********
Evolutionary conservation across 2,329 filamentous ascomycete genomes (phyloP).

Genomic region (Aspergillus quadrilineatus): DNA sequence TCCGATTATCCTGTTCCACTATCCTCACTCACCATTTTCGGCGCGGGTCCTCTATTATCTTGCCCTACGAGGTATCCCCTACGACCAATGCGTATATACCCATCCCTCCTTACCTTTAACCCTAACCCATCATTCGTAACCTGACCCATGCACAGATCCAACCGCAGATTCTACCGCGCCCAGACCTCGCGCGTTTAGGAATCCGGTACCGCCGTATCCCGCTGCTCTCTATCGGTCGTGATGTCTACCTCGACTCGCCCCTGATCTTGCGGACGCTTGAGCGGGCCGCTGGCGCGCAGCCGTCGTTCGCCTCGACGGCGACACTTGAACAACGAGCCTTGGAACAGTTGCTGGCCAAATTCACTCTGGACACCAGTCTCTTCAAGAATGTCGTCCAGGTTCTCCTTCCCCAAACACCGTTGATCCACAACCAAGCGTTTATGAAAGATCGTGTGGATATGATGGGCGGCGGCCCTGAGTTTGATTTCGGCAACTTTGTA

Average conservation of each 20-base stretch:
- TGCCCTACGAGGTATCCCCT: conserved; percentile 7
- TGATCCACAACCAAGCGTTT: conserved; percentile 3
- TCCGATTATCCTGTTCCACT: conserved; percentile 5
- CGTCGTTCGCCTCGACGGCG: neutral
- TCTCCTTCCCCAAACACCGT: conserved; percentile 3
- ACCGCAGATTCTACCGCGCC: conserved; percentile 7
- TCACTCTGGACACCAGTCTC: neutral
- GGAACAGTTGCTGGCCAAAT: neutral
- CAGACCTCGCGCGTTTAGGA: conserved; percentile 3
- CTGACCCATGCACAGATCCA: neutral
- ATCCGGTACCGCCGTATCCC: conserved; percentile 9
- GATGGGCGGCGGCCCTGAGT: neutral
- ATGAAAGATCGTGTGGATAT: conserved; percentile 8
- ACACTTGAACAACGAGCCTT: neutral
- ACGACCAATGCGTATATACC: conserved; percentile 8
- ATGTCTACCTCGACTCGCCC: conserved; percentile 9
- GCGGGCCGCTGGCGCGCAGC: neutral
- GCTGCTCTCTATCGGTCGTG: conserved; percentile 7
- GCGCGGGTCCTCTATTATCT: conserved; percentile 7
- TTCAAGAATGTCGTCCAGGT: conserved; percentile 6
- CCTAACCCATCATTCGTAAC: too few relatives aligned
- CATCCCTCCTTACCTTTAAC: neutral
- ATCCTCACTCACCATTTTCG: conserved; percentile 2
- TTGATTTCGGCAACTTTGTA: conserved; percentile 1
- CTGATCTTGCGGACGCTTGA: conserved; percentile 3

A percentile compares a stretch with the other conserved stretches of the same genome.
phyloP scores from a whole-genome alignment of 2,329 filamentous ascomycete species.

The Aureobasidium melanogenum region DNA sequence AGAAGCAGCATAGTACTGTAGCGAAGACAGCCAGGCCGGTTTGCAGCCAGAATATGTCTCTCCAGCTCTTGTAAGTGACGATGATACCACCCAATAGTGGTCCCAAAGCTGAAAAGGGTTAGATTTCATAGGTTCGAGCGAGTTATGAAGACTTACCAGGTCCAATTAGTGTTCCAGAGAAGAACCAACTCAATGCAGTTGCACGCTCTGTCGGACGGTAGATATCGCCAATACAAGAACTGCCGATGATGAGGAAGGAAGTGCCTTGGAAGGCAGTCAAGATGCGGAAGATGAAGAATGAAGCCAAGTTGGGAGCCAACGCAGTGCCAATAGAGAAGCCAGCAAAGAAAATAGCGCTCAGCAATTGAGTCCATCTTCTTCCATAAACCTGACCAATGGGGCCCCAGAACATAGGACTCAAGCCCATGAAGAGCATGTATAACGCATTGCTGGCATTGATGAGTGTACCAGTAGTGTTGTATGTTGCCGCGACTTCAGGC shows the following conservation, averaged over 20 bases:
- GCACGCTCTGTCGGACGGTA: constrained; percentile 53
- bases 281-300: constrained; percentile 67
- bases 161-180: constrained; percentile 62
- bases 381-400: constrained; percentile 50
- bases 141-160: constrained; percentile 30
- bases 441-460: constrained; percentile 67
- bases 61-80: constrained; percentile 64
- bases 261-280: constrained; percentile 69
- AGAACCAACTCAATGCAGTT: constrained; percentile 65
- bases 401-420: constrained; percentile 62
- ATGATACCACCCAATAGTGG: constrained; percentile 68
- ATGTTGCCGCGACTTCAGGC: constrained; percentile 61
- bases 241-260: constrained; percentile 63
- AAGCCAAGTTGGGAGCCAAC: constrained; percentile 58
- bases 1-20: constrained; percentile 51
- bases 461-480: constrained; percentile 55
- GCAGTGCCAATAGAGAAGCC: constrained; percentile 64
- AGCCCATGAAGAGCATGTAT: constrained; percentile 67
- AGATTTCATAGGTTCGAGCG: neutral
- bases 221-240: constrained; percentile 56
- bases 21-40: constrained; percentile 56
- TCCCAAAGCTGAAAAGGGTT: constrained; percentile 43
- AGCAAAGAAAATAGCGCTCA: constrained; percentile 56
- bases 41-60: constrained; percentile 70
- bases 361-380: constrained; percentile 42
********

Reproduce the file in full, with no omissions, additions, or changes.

Evolutionary conservation across 2,329 filamentous ascomycete genomes (phyloP).

Genomic region (Aspergillus quadrilineatus): DNA sequence TCCGATTATCCTGTTCCACTATCCTCACTCACCATTTTCGGCGCGGGTCCTCTATTATCTTGCCCTACGAGGTATCCCCTACGACCAATGCGTATATACCCATCCCTCCTTACCTTTAACCCTAACCCATCATTCGTAACCTGACCCATGCACAGATCCAACCGCAGATTCTACCGCGCCCAGACCTCGCGCGTTTAGGAATCCGGTACCGCCGTATCCCGCTGCTCTCTATCGGTCGTGATGTCTACCTCGACTCGCCCCTGATCTTGCGGACGCTTGAGCGGGCCGCTGGCGCGCAGCCGTCGTTCGCCTCGACGGCGACACTTGAACAACGAGCCTTGGAACAGTTGCTGGCCAAATTCACTCTGGACACCAGTCTCTTCAAGAATGTCGTCCAGGTTCTCCTTCCCCAAACACCGTTGATCCACAACCAAGCGTTTATGAAAGATCGTGTGGATATGATGGGCGGCGGCCCTGAGTTTGATTTCGGCAACTTTGTA

Average conservation of each 20-base stretch:
- TGCCCTACGAGGTATCCCCT: conserved; percentile 7
- TGATCCACAACCAAGCGTTT: conserved; percentile 3
- TCCGATTATCCTGTTCCACT: conserved; percentile 5
- CGTCGTTCGCCTCGACGGCG: neutral
- TCTCCTTCCCCAAACACCGT: conserved; percentile 3
- ACCGCAGATTCTACCGCGCC: conserved; percentile 7
- TCACTCTGGACACCAGTCTC: neutral
- GGAACAGTTGCTGGCCAAAT: neutral
- CAGACCTCGCGCGTTTAGGA: conserved; percentile 3
- CTGACCCATGCACAGATCCA: neutral
- ATCCGGTACCGCCGTATCCC: conserved; percentile 9
- GATGGGCGGCGGCCCTGAGT: neutral
- ATGAAAGATCGTGTGGATAT: conserved; percentile 8
- ACACTTGAACAACGAGCCTT: neutral
- ACGACCAATGCGTATATACC: conserved; percentile 8
- ATGTCTACCTCGACTCGCCC: conserved; percentile 9
- GCGGGCCGCTGGCGCGCAGC: neutral
- GCTGCTCTCTATCGGTCGTG: conserved; percentile 7
- GCGCGGGTCCTCTATTATCT: conserved; percentile 7
- TTCAAGAATGTCGTCCAGGT: conserved; percentile 6
- CCTAACCCATCATTCGTAAC: too few relatives aligned
- CATCCCTCCTTACCTTTAAC: neutral
- ATCCTCACTCACCATTTTCG: conserved; percentile 2
- TTGATTTCGGCAACTTTGTA: conserved; percentile 1
- CTGATCTTGCGGACGCTTGA: conserved; percentile 3

A percentile compares a stretch with the other conserved stretches of the same genome.
phyloP scores from a whole-genome alignment of 2,329 filamentous ascomycete species.

The Aureobasidium melanogenum region DNA sequence AGAAGCAGCATAGTACTGTAGCGAAGACAGCCAGGCCGGTTTGCAGCCAGAATATGTCTCTCCAGCTCTTGTAAGTGACGATGATACCACCCAATAGTGGTCCCAAAGCTGAAAAGGGTTAGATTTCATAGGTTCGAGCGAGTTATGAAGACTTACCAGGTCCAATTAGTGTTCCAGAGAAGAACCAACTCAATGCAGTTGCACGCTCTGTCGGACGGTAGATATCGCCAATACAAGAACTGCCGATGATGAGGAAGGAAGTGCCTTGGAAGGCAGTCAAGATGCGGAAGATGAAGAATGAAGCCAAGTTGGGAGCCAACGCAGTGCCAATAGAGAAGCCAGCAAAGAAAATAGCGCTCAGCAATTGAGTCCATCTTCTTCCATAAACCTGACCAATGGGGCCCCAGAACATAGGACTCAAGCCCATGAAGAGCATGTATAACGCATTGCTGGCATTGATGAGTGTACCAGTAGTGTTGTATGTTGCCGCGACTTCAGGC shows the following conservation, averaged over 20 bases:
- GCACGCTCTGTCGGACGGTA: constrained; percentile 53
- bases 281-300: constrained; percentile 67
- bases 161-180: constrained; percentile 62
- bases 381-400: constrained; percentile 50
- bases 141-160: constrained; percentile 30
- bases 441-460: constrained; percentile 67
- bases 61-80: constrained; percentile 64
- bases 261-280: constrained; percentile 69
- AGAACCAACTCAATGCAGTT: constrained; percentile 65
- bases 401-420: constrained; percentile 62
- ATGATACCACCCAATAGTGG: constrained; percentile 68
- ATGTTGCCGCGACTTCAGGC: constrained; percentile 61
- bases 241-260: constrained; percentile 63
- AAGCCAAGTTGGGAGCCAAC: constrained; percentile 58
- bases 1-20: constrained; percentile 51
- bases 461-480: constrained; percentile 55
- GCAGTGCCAATAGAGAAGCC: constrained; percentile 64
- AGCCCATGAAGAGCATGTAT: constrained; percentile 67
- AGATTTCATAGGTTCGAGCG: neutral
- bases 221-240: constrained; percentile 56
- bases 21-40: constrained; percentile 56
- TCCCAAAGCTGAAAAGGGTT: constrained; percentile 43
- AGCAAAGAAAATAGCGCTCA: constrained; percentile 56
- bases 41-60: constrained; percentile 70
- bases 361-380: constrained; percentile 42